WASHINGTON — The House in the coming weeks could formalize a method for stripping members of committee posts, according to a deal Rep. Nancy Mace said she hashed out with Speaker Kevin McCarthy in the hours before Thursday's vote to remove Rep. Ilhan Omar from House Foreign Affairs.
Mace, R-S.C., said she brought a draft resolution to the speaker intended to implement "due process" for committee removals. She told CQ Roll Call in an interview that McCarthy shook hands on bringing the measure to the floor for a vote within 30 days.
"We don't want to keep going back and forth and politicizing the process and doing this tit-for-tat because that's what's going to happen and it's got to stop," Mace said.
The draft text could be released as early as next week. According to Mace, it would amend Rule 23 of the House, the chamber's code of conduct, to create a formal process to remove a member from a committee. "So it gives it actual teeth and gives it due process," Mace said.
Mace proposed amending the rule so that when a member files a complaint about another member for allegedly violating the code of conduct, that triggers an Ethics Committee investigation, a hearing and a vote by the committee.
Only after that process plays out would a resolution to remove a member from a committee go to the floor for a vote. Details remain to be worked out, such as the vote tally required in Ethics to discharge a case to the floor.
A spokesperson for Minority Leader Hakeem Jeffries confirmed the two party leaders on Thursday discussed creating a bipartisan group to work out the details.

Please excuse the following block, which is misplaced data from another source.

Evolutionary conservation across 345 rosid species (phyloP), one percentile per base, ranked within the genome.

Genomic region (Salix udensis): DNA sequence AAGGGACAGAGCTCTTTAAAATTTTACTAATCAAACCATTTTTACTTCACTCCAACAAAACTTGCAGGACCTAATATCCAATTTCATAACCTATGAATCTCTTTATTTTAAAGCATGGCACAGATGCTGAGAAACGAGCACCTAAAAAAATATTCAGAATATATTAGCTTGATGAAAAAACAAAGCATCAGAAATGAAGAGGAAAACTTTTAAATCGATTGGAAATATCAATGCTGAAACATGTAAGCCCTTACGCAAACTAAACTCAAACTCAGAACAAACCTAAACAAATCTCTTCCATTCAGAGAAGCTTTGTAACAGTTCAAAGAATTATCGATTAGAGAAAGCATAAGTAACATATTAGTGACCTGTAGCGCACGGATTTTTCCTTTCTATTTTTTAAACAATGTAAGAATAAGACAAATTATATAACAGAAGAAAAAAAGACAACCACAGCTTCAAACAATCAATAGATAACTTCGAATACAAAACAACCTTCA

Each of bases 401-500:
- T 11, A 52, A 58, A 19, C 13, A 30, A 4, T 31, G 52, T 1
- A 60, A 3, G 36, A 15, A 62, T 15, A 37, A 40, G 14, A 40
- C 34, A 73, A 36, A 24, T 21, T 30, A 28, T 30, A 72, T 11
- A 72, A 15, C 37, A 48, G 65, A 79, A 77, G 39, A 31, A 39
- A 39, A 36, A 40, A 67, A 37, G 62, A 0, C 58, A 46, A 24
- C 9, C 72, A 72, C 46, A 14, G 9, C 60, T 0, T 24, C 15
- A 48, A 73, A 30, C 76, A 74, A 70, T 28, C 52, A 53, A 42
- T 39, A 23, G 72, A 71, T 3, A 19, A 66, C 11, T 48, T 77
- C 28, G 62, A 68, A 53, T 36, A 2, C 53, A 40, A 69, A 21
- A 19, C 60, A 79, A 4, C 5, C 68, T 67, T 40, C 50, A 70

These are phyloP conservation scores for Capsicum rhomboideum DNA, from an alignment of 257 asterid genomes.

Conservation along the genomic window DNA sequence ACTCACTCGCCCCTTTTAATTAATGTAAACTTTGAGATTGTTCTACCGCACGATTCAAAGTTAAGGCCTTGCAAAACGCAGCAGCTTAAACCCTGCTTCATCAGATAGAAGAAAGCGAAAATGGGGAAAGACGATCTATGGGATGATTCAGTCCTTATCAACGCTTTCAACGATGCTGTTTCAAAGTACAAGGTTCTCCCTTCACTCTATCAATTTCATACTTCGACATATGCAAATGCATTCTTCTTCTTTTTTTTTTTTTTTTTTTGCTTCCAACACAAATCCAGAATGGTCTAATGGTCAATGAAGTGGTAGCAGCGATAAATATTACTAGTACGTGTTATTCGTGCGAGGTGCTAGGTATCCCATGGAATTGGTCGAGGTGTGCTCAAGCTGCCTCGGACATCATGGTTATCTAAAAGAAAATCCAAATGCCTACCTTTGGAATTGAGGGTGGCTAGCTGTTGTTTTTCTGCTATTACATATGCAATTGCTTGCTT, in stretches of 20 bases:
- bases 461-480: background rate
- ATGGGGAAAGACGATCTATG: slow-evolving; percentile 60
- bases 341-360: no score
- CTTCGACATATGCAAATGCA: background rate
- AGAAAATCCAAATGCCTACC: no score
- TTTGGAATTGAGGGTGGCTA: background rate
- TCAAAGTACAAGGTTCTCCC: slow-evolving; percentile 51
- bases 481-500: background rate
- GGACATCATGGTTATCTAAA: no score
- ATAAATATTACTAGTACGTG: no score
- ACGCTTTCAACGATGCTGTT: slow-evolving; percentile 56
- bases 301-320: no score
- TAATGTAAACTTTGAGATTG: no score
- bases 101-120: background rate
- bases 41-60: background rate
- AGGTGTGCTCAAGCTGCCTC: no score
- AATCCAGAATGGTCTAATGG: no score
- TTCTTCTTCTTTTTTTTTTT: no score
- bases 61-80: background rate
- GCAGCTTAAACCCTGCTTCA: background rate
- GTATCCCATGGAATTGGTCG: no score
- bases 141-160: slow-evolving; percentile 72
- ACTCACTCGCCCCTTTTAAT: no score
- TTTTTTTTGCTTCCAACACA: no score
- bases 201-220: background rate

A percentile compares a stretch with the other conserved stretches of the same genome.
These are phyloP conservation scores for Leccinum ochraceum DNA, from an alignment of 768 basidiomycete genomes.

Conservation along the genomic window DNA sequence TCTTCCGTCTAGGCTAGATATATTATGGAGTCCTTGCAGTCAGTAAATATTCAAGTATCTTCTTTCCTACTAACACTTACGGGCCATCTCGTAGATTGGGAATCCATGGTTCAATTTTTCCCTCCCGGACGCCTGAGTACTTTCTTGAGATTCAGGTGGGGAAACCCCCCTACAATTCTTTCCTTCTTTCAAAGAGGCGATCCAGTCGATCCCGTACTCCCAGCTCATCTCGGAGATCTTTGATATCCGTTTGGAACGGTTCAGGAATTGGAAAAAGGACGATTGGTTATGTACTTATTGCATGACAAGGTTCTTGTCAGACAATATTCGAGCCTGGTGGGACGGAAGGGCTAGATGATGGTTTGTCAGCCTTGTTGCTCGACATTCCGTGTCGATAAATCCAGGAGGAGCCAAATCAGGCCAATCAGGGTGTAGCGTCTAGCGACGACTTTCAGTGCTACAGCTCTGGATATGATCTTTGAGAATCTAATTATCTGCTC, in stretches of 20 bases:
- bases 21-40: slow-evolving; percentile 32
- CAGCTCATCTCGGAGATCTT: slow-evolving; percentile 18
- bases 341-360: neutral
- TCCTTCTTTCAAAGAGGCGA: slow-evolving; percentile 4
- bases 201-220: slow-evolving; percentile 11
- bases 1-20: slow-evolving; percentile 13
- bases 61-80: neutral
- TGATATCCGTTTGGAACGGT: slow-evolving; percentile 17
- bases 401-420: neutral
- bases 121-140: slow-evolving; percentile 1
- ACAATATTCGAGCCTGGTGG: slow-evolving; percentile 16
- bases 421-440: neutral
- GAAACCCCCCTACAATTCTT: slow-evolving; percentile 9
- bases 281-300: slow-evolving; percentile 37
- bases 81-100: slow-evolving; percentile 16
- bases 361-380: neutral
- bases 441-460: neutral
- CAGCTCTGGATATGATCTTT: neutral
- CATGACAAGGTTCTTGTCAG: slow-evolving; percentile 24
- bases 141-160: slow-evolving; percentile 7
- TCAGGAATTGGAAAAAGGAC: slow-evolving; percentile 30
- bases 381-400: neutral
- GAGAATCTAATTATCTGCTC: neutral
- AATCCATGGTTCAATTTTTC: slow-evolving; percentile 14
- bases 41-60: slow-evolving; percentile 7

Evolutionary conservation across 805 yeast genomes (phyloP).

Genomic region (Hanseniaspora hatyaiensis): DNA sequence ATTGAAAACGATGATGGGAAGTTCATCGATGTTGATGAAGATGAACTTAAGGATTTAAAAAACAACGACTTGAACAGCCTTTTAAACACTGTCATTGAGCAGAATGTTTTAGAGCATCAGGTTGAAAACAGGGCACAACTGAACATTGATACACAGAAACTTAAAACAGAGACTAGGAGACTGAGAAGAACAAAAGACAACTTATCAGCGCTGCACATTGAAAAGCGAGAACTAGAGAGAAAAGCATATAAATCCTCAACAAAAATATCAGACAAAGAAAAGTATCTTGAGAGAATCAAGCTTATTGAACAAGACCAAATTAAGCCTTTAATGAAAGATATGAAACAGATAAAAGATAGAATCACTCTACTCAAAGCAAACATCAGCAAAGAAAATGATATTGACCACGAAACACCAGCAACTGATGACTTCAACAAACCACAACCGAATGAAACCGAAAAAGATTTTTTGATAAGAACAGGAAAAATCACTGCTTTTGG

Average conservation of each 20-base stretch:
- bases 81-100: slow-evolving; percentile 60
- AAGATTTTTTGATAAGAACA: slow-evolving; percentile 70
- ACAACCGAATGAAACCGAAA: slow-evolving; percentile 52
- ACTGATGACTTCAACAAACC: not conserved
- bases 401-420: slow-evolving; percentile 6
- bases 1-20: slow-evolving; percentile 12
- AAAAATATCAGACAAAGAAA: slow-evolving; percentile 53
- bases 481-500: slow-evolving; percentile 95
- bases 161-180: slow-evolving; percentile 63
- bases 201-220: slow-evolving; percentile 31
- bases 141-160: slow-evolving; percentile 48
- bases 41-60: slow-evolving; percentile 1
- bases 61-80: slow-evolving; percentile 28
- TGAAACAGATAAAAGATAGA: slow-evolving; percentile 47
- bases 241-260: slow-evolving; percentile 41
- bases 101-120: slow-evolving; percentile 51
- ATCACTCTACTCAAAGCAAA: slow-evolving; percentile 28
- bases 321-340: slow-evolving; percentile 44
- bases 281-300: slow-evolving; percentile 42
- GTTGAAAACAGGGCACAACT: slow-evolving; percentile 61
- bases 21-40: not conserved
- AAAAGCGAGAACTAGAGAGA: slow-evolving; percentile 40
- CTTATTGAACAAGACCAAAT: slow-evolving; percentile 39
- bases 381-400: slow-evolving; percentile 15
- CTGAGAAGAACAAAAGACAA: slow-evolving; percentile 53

"Leader Jeffries spoke on the House floor with Speaker McCarthy, and will further evaluate his proposal upon the selection of the Republican members who he wants to participate in this discussion," the spokesperson said.
Mace has been talking with Democrats, but declined to state which members she brought her plan to ahead of meeting with McCarthy.
As for Republicans to serve in that bipartisan group, McCarthy listed Mace and Rep. Ken Buck of Colorado as members he plans to name.
"We'll work to come and clarify the rules and pass something for not only this Congress but future Congresses as well," the speaker told reporters.
Mace explained that could mean more clearly defining the current code of conduct.
But she declined to speak on whether guardrails should be added to address violent or incendiary comments by members.
"There will be members that will want to define speech, potentially, but we'll have to see what the input is from other members and I'm willing to listen to all sides," Mace said.
Democrats argued this week that such comments by Reps. Paul Gosar, R-Ariz., and Marjorie Taylor Greene, R-Ga., had warranted stripping them of all committee assignments in the previous Congress, whereas Omar's rhetoric didn't warrant removal.
But Mace argues that the move under then-Speaker Nancy Pelosi "bastardized the process."
"We're going to fix what got mucked up two years ago by Pelosi," she said.